It will be seen that so long as this auxiliary circuit is closed, the electromagnet 30 will remain energized so as to hold the valve 14 in the open position. The auxiliary circuit will remain closed so long as the two electrodes 32 and 33 are short-circ-uited, i.e. until the water W has sunk just below the lower level W When this happens, the auxiliary circuit is interrupted and both the relay 35 and the electromagnet 30 are deenergized, the valve 14 is again closed and the cycle is completed.

The oil pressure system.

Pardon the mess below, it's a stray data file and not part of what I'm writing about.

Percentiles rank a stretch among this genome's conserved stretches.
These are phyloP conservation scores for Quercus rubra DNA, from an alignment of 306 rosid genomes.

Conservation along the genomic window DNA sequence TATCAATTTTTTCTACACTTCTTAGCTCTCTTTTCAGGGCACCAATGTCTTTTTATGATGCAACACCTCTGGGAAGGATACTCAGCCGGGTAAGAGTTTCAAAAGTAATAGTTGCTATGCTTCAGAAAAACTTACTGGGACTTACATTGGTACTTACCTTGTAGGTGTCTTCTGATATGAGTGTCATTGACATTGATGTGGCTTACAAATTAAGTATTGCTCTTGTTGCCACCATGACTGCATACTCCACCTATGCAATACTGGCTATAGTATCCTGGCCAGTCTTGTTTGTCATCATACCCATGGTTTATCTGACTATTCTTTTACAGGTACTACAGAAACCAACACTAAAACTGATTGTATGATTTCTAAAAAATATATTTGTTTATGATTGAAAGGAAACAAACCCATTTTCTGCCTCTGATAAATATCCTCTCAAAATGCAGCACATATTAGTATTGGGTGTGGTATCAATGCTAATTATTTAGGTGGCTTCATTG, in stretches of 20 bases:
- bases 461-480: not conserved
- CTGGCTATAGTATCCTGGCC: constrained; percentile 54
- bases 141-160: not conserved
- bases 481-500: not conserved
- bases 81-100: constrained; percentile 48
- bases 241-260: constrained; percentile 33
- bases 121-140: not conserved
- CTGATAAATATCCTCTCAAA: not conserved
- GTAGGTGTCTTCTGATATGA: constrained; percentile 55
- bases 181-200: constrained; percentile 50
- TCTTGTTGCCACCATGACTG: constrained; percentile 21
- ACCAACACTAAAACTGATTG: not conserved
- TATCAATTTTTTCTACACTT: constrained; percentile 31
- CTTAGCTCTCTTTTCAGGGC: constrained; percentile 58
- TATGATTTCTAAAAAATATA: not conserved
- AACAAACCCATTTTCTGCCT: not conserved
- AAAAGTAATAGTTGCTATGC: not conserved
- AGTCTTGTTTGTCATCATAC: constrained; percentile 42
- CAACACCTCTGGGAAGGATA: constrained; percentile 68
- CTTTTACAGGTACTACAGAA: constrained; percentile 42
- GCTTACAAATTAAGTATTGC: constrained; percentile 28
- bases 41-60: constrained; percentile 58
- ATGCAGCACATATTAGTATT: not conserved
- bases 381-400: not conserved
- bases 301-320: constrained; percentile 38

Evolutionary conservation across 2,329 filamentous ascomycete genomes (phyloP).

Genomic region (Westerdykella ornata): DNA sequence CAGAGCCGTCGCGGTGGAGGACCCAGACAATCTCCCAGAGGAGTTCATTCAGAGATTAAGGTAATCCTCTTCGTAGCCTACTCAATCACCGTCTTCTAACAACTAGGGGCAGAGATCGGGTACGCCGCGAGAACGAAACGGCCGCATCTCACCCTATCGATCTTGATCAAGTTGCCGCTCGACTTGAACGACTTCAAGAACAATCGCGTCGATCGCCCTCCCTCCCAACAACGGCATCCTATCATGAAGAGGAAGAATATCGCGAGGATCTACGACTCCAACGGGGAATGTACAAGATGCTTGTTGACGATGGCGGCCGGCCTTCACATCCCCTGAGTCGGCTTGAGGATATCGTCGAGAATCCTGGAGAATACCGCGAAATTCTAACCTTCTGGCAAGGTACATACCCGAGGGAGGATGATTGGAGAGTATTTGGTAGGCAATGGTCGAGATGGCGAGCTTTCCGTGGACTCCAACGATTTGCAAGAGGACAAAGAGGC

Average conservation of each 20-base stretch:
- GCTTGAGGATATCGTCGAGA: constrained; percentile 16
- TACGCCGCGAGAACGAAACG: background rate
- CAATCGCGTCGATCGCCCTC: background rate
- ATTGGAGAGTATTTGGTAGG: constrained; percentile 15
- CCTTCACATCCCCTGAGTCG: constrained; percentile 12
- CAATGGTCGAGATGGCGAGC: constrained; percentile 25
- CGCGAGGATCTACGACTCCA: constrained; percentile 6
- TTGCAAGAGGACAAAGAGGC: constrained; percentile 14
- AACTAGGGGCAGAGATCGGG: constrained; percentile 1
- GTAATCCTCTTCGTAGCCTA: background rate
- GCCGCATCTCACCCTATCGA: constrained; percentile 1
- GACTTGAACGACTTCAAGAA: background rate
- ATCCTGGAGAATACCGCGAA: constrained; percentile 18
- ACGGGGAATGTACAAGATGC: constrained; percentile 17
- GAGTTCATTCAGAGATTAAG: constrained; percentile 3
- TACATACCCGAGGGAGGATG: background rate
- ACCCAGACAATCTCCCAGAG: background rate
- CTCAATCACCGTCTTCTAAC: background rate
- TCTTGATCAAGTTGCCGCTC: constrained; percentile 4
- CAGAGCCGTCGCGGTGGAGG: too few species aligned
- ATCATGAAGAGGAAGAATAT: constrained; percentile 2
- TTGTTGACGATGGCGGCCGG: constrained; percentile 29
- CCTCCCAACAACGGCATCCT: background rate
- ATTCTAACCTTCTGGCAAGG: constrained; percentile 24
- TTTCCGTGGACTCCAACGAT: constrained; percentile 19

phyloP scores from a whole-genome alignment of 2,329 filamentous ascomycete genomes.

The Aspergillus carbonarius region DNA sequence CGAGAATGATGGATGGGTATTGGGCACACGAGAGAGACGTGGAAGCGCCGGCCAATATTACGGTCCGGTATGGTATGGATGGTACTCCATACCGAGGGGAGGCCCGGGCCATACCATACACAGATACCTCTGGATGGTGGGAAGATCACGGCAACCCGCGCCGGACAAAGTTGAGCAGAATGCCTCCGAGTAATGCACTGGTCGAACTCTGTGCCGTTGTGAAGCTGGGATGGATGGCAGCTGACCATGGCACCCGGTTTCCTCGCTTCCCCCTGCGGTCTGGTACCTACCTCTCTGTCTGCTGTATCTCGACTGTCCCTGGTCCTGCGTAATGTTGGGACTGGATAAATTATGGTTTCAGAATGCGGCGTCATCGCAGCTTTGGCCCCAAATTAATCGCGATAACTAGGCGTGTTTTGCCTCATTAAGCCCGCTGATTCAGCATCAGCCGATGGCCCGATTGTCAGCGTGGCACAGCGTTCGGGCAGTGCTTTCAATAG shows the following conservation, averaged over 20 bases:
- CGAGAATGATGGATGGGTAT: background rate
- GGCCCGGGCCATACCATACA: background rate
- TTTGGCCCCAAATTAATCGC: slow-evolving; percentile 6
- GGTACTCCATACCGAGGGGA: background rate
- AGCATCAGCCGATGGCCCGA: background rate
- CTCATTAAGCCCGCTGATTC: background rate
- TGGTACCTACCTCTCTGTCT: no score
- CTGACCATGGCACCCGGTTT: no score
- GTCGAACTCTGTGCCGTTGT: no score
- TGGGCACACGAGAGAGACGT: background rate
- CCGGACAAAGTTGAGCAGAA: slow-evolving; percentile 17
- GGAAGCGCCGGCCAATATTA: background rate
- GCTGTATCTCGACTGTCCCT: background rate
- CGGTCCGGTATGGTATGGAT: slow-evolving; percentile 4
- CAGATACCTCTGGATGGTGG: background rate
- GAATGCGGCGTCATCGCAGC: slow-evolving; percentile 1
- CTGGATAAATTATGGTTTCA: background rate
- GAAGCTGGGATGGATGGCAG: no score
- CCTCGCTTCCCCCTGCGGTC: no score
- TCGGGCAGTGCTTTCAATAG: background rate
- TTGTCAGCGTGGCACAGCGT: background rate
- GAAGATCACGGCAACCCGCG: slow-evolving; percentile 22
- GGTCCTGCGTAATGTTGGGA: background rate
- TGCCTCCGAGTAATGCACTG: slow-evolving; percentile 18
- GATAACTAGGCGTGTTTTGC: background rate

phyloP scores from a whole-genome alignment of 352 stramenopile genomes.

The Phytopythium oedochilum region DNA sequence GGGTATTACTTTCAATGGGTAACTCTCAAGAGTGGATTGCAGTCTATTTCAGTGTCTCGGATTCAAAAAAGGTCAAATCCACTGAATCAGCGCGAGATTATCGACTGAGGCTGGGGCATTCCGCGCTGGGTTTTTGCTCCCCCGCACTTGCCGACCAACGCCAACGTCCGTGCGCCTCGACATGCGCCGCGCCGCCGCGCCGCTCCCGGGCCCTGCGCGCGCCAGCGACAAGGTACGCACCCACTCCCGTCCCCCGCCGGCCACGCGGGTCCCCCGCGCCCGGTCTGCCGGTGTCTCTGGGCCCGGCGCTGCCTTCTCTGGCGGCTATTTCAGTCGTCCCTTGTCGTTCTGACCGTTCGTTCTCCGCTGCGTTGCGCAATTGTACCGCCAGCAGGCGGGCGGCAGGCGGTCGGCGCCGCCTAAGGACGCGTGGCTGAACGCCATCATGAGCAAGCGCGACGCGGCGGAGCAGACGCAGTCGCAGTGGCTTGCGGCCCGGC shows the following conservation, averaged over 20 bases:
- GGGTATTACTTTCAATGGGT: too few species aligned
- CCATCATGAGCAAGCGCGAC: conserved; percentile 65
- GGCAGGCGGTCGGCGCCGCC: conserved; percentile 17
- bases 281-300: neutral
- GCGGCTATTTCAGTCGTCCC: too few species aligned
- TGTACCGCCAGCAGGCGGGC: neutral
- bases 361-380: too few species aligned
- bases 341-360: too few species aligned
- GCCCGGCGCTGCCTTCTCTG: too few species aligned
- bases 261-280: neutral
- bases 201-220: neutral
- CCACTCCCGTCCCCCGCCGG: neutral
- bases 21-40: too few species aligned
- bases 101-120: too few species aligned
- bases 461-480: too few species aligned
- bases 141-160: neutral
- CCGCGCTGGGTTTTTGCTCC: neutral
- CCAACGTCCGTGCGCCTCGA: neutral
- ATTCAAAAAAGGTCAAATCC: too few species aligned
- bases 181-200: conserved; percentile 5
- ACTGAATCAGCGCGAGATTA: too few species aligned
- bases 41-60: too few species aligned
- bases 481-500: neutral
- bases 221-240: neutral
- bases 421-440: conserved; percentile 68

Referring now to FIGURE 6 oil is drawn from the central tank CT through a supply line CT-P to a feeding pump P which feeds the oil under pressure through line PAV into the lower part of an air vessel AV. The air above the oil is compressed as the oil level 0 rises within the air vessel until the air pressure has reached a predetermined value. When this happens, a pressure responsive relay R operates a switch S which automatically stops the pump motor M and hence the feeding pump P. The compressed air above the oil level 0 will now press the oil through the supply line AV-A to a plurality of apparatus A and will continue to do so, until the air pressure has fallen below a predetermined lower value. When this happens, the pressure responsive relay R will again operate the switch S, starting the motor M and the feeding pump P so as to maintain a substantially constant driving pressure within the air vessel AV.